Indie Game Spotlight: TRAUMA
TRAUMA is a heady point-and click adventure game that trades its passive gameplay style for an active intellectual experience, exploring the human subconscious and the way we interpret it.
Looking for something different? Good. Here’s one for ya. TRAUMA is a short point and click adventure game about exploring the way the human psyche deals with different serious issues from within an unconscious state.
Sound weird enough yet? Let’s start from the beginning. Our game’s hero gets in a car crash, and the game itself is comprised of her remembering the dreams she’s been having while in a rehabilitation center. There are four dreams you are presented with from the outset, which don’t have to be played in any particular order, but at the same time are each their own complete thought.
Or that’s what it seems, at least. As you explore these recollections, which are represented by photos that you navigate in a Myst-style fashion, you come across photographs you can pick up all over the world in unusual locations. These items will reveal something about our hero, or contain information about her journey through the dreamworld. As you start coming across more and more photographs, you quickly find that these dreams are more interconnected than you might have surmised.
When you are searching through these dreams, the pictures themselves tilt around with you, making the world just that more immersive as you look for clues, while at the same time making it feel like something is always hiding right outside the frame. To move through different areas you can use the Myst-style “click to go left or right” interface I’ve mentioned, or you can utilize a gesture system that feels like it was ripped straight from a Nintendo DS game (in a good way). The entire presentation of the game, despite not being nearly as high-res as we come to expect modern games to be, left me with a very good impression. Tasteful minimalism throughout is what this game sticks to, and I appreciate it all the more for it.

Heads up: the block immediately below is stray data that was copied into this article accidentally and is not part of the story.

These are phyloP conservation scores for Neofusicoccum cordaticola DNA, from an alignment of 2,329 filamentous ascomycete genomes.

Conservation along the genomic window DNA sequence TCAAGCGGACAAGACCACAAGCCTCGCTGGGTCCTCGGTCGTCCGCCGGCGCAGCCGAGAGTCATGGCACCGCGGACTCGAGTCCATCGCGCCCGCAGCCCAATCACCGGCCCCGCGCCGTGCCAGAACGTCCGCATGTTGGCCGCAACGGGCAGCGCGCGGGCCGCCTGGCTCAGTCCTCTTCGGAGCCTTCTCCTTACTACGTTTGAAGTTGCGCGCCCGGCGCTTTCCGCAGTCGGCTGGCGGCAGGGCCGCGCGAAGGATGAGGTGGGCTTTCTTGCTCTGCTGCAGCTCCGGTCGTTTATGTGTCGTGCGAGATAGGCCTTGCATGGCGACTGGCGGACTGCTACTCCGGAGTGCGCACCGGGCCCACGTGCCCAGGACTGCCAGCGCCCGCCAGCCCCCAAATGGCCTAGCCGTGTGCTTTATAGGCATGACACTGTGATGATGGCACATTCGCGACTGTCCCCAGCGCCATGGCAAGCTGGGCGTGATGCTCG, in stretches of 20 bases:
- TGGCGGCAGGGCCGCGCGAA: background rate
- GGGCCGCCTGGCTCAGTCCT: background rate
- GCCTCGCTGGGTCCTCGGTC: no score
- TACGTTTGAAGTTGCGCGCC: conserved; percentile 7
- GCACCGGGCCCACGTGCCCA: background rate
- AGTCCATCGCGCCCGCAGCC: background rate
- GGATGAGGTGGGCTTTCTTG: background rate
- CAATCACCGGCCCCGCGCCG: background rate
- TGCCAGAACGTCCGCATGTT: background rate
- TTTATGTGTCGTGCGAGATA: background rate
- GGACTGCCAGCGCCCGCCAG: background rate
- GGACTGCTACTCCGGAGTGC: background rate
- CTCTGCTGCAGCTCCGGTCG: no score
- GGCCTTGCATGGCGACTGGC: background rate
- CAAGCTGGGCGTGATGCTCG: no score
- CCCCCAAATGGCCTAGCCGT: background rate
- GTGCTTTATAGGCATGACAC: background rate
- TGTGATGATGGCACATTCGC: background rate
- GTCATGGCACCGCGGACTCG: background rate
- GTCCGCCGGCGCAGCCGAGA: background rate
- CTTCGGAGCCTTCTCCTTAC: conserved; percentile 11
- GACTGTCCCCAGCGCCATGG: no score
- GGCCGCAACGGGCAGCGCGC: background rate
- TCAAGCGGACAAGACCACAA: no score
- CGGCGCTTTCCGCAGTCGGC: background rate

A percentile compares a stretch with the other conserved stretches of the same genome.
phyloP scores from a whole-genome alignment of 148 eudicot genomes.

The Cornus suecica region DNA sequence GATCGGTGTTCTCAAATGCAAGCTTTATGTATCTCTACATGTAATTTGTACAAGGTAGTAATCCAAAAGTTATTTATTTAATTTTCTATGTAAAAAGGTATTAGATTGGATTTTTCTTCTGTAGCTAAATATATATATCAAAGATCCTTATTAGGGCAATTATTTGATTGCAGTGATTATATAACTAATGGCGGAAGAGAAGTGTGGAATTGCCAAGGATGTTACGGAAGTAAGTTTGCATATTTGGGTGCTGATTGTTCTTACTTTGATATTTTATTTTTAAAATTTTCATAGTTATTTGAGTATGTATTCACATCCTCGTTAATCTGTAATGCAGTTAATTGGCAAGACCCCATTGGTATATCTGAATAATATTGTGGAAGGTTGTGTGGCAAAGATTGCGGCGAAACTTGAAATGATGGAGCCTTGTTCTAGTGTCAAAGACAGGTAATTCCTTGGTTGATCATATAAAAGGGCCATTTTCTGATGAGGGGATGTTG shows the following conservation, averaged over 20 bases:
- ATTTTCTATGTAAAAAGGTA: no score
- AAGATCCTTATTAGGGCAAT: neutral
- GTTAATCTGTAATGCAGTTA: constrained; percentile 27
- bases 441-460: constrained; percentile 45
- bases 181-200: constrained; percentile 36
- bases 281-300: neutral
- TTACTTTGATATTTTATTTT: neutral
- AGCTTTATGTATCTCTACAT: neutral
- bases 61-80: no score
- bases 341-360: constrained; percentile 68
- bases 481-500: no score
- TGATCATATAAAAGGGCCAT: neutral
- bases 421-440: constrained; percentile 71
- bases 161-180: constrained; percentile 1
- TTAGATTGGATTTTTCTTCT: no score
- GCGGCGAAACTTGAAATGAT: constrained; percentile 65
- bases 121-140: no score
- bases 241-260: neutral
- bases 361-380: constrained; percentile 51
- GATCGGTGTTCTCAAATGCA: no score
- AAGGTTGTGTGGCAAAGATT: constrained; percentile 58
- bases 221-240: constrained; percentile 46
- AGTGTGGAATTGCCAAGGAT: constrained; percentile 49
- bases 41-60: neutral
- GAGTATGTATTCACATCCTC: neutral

In terms of sound design, we get the same minimalism. There is a constant aura of a dangerous and unsettling atmosphere, which I feel perfectly captures the experience of being in a dream. The broken-English-speaking voice actress narrating the whole affair only adds to the game’s charm in the long run, but beyond that there isn’t much to be found. The idea isn’t for a sensory overload here.
All in all, this is a very unusual game, and I mean that in the best way possible. It’s the sort of thing that makes me really thankful for Steam, because something with such an open-ended approach to narrative would probably never make it to the boxed market. I would definitely say check this out if you are looking for a fresh, heady piece that trades its passivity of gameplay for an active intellectual experience.
Note: I bought this for $6.99, but if you’re looking for more hours-to-dollars bang for your buck I’d suggest you wait until it goes on sale. Or hey, you could support a great indie dev and use their website to name your own price!